At just 6’8″, junior Georges Niang (No. 31) is the closest thing to a post in Iowa State’s offense. He is an outstanding passer that can break down zones from the high post, and he is also incredibly slippery when beating opposing bigs in face-up situations. Although Niang has struggled inside against the likes of Oklahoma State’s Michael Cobbins and the big frontline of Baylor, his versatility and court vision make him invaluable.

One newcomer who may some increased minutes tonight is 6’9″ junior Jameel McKay (No. 1). The forward became eligible at the semester break, having transferred from Marquette without ever playing a game for the Golden Eagles. McKay is a long and lanky forward who does a fantastic job protecting the rim, and his rebounding rates on both the offensive and defensive ends are tops in the Iowa State rotation. The junior has averaged 22.1 minutes in his nine appearances, but will likely be called on for additional duty against the size of Texas.

Abdel Nader (No. 2) is yet another transfer for the Cyclones, arriving by way of Northern Illinois. Nader plays much bigger than his 6’6″ frame, but still has serviceable handles that he can use to attack from the wings. He has taken more than 44% of his shots from behind the arc, but has made jut 22.9% of them. Nader is a strong 6’6″ and a solid rebounder, so he would likely be better served by focusing on his interior game and exploiting mismatches when isolated against other wings near the paint.

The final member of Iowa State’s rotation is sophomore three-point gunner Matt Thomas (No. 21), who is averaging about 17 minutes per game. He’s taken more than two-thirds of his shots from beyond the arc, but has struggled through a sophomore slump this year, connecting on less than 30% of them. Fortunately, Thomas showed an ability to put the ball on the floor, create shots, and get to the rim in a breakout performance against Oklahoma State, so he can still contribute for the Cyclones even when his long-range shot isn’t there.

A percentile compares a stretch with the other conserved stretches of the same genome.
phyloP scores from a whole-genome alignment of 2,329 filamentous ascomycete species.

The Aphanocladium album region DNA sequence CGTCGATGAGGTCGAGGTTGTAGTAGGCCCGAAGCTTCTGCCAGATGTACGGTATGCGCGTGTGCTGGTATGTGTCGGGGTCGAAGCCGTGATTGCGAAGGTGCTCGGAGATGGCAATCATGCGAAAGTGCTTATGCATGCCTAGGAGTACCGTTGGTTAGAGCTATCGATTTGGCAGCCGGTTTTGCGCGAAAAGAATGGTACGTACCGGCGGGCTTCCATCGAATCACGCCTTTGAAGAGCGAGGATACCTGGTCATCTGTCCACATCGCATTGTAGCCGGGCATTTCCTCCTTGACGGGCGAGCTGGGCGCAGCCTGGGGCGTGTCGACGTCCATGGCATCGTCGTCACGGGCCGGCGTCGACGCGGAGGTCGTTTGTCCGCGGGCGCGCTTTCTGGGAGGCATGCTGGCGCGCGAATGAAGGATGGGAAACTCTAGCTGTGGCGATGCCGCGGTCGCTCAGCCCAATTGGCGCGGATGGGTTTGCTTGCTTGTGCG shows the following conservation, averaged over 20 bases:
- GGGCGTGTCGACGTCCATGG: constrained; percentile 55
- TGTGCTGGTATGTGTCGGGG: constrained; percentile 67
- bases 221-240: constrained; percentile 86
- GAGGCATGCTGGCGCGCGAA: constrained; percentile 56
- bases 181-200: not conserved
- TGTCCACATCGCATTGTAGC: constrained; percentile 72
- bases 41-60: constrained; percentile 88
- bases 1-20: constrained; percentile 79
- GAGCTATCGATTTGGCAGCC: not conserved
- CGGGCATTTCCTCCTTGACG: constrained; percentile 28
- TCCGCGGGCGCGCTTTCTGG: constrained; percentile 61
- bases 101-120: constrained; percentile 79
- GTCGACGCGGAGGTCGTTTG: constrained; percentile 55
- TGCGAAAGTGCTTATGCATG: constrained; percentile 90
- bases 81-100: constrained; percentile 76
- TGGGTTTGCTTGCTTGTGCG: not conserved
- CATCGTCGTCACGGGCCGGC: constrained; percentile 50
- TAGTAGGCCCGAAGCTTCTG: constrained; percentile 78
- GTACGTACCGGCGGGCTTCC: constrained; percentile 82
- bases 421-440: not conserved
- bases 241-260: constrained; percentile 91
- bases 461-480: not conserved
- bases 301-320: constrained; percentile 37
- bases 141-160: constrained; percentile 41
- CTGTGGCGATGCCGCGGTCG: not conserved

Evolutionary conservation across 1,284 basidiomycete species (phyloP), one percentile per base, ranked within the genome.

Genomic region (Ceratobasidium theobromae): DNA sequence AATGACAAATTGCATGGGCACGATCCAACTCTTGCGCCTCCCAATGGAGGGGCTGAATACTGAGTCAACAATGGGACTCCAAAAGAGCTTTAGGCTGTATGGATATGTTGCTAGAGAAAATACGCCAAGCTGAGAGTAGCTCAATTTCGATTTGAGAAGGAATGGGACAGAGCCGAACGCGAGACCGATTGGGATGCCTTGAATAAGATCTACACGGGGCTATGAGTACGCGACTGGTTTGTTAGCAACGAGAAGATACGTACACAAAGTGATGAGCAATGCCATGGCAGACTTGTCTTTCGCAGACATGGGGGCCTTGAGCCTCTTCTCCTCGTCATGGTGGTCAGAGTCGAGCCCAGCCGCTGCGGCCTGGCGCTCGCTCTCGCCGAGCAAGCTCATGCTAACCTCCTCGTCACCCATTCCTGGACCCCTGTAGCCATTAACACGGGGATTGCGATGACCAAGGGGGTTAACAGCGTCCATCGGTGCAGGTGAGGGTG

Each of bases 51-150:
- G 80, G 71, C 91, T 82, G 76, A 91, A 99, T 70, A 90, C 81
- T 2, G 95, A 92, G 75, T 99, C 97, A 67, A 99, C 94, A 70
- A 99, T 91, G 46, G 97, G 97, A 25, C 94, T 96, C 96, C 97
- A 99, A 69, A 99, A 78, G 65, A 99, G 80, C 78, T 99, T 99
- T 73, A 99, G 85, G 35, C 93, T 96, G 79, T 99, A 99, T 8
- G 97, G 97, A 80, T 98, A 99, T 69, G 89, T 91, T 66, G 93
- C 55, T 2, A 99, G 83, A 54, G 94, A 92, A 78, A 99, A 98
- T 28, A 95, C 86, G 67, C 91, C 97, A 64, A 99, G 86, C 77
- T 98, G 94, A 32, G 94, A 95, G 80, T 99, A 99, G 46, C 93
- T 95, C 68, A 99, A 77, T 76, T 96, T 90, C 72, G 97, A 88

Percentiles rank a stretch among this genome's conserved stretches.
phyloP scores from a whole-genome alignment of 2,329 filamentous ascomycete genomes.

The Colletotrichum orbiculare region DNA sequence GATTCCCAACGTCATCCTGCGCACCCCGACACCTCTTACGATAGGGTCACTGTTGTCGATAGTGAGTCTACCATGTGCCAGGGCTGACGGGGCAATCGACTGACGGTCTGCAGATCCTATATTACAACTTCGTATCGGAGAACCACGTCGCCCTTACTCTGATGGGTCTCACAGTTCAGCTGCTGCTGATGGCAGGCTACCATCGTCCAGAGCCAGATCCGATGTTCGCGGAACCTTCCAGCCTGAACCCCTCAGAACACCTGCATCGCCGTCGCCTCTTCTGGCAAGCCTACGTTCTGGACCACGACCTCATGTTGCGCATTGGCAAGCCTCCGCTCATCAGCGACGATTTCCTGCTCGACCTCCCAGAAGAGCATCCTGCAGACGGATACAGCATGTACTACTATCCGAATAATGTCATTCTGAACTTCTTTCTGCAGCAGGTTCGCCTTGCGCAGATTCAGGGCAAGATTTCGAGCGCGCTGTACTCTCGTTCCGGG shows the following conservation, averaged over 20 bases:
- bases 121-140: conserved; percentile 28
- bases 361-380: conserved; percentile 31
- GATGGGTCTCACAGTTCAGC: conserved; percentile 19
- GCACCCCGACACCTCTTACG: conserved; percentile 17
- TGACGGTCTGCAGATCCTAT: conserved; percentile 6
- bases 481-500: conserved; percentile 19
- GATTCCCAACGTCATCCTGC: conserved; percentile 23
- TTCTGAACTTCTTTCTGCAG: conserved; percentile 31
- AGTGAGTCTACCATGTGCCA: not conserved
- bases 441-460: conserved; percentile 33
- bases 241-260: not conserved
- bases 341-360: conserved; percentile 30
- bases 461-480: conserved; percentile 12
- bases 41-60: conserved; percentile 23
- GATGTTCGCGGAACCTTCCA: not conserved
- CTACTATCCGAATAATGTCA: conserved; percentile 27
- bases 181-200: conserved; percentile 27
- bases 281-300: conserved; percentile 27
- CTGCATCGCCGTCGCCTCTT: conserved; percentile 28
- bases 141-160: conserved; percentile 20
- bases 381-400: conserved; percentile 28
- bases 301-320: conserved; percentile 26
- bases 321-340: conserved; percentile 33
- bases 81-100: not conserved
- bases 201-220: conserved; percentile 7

Keys to the Game

1. Limit transition points – The Longhorns have the second-best transition defense in terms of effective field-goal percentage, per Hoop-Math. Texas is also one of the nation’s better teams in terms of limiting transition opportunities altogether, as opponents take just 17.2% of their shots in the first 10 seconds of a possession.

Those two stats will be key in slowing down Iowa State tonight, but a commitment to stopping the break could also cost the Longhorns their usual edge on the offensive glass. Coach Rick Barnes is typically not one to change his system based on opponent, so it may be up to the Texas guards to get back in a transition prevent, while the big Texas frontcourt continues to attack the offensive glass.

2. Pressure outside shooters – Iowa State might not be making threes at the rate that they have enjoyed in recent years, but the Cyclones still have enough dangerous shooters to make the perimeter a key battleground tonight. Iowa State had a tough time scoring inside against the size of Baylor, and will likely face the same difficulty tonight. If the Longhorns can rely on their bigs to patrol the paint and alter shots down low, they can then afford to push their guards and wings closer to the perimeter and challenge Iowa State’s long-range shooters. A failure to get hands up in front of the Cyclone shooters, might just get Texas run out of the building.

3. Attack inside – This may be easier said than done, as Iowa State found quite a bit of success against both Oklahoma State and West Virginia with a sagging man-to-man that made it very difficult to get the ball down low. Texas has seen its share of that kind of defense this season, and the Horns have typically not fared well against it. However, if the Longhorns can manage to find some room in the post and pound the ball down low, they will not only exploit their size advantage, but also potentially put a very thin Iowa State frontcourt in foul trouble.

Cyclone Alley makes Hilton Coliseum an intimidating venue
(Photo credit: Charlie Neibergall/Associated Press)

4. Survive runs – With Iowa State’s up-tempo approach and its rabid home crowd, the Cyclones can quickly go on a scoring run that dazes their visiting opponents. It would be nearly impossible for the Longhorns to play a full 40 minutes tonight without seeing at least one of those scoring outbursts from ISU, so the Longhorns must weather those runs and respond in kind.

If they can survive the scoring spurts and try to win the small battles between media timeouts, the Longhorns should be able to keep it close with an Iowa State team that has won its four conference games by an average of just 3.75 points. When on the road in conference play, being within striking distance in the final minutes is often all you can ask for.

[Ed: This post was revised after publishing to reflect the new rankings in the January 26th polls.]